Thursday, August 15, 2013

UBS | The Unsubsidized Solar Revolution (January 2013)

The Unsubsidised Solar Revolution  (UBS Investment Research)

Unsubsidised solar era begins – utilities’ customers turn into competitors
Solar has turned from a heavily-subsidised marginal technology into a mainstream source of power generation. Thanks to significant cost reductions and rising retail tariffs, households and commercial users are set to install solar systems to reduce electricity bills – without any subsidies. The economics looks set to work best in Germany, Italy and, with a time-lag, Spain. We estimate up to 18% of electricity demand could be replaced by self-produced solar power in these markets.

Grid-supplied power demand to shrink by another 6-10% by 2020E
Assuming gradual penetration, we estimate 43GW of unsubsidised solar in those markets by 2020, reducing demand for grid-supplied power by 6-9%. This comes on top of shrinking demand due to energy efficiency and subsidised renewables.  The rise in power tariffs should accelerate, as grid fees and subsidies would have to be divided by less consumption. This could lead to a change in the pricing model.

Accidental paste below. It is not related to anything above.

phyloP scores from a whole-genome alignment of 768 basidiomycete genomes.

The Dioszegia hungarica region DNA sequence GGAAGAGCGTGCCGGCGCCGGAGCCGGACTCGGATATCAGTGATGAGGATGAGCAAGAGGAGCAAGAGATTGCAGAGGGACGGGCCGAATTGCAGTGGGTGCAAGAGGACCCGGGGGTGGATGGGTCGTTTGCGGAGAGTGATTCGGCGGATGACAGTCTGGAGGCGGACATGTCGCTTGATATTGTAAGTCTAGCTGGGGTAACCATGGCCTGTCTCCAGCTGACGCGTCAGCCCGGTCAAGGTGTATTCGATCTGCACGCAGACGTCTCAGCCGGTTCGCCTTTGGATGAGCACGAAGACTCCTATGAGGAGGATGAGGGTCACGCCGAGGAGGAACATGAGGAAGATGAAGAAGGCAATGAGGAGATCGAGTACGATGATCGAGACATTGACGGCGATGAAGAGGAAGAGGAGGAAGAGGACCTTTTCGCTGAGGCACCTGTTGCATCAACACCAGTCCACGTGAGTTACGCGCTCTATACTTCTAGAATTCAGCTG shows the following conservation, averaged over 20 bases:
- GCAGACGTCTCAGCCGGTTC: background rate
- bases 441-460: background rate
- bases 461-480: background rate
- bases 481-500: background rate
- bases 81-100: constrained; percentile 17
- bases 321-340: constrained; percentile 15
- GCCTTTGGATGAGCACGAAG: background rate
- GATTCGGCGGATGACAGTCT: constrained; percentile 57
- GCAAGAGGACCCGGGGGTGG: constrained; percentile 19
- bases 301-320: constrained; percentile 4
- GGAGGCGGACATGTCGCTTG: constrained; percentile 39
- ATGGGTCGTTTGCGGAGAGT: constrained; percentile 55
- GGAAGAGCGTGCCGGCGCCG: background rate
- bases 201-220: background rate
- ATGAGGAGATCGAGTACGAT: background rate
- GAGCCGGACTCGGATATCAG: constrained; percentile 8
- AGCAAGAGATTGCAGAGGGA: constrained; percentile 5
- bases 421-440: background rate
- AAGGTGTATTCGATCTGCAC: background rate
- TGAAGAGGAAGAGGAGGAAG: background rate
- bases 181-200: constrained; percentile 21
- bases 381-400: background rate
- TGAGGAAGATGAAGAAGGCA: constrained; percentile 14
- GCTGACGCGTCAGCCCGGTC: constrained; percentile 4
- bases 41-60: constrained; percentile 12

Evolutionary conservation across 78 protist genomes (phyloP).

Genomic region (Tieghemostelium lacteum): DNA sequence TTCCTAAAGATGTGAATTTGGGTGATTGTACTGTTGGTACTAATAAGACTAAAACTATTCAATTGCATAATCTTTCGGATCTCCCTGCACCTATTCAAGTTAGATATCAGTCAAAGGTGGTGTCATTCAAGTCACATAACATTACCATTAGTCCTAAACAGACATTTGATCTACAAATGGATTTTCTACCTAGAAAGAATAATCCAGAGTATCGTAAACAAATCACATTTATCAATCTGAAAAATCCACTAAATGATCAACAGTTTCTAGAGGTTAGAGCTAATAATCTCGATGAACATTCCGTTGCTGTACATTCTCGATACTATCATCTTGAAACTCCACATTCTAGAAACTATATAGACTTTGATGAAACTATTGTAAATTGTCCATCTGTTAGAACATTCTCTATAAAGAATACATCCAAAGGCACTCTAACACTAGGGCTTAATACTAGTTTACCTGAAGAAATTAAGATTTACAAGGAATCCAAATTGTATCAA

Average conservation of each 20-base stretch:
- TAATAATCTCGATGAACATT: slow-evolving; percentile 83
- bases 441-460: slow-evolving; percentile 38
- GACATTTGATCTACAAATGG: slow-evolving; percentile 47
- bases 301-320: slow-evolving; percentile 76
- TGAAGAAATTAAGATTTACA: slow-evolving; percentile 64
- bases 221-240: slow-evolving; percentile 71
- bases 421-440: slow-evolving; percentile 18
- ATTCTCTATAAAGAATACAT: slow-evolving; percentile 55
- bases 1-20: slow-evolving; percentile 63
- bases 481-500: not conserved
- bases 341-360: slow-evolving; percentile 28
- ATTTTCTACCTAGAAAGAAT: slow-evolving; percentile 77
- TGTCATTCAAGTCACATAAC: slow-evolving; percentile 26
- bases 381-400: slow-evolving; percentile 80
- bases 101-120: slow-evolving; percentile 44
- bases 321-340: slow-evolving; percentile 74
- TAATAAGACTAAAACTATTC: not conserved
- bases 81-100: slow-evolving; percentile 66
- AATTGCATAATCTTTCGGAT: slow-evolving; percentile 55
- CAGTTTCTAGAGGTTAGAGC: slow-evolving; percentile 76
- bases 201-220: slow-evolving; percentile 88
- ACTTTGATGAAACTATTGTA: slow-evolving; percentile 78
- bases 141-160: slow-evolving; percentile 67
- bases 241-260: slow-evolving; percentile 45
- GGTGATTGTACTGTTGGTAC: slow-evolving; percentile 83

Negative for generators; battery solutions to also shave the evening peak
The unsubsidised solar growth should drive wholesale power prices and load factors of conventional plants further down – we forecast the EBITDA pool to shrink c50% by 2020. Batteries will increasingly shave the evening peak, which further eliminates production hours of thermal plants that used to be attractive.

Central and southern European utilities affected, RWE key Sell idea
We reiterate our Sell ratings on RWE (key idea), E.ON and CEZ due to their high share of EBITDA from central European power generation. We also see additional earnings risk for Verbund and, in the long term, the southern European players.

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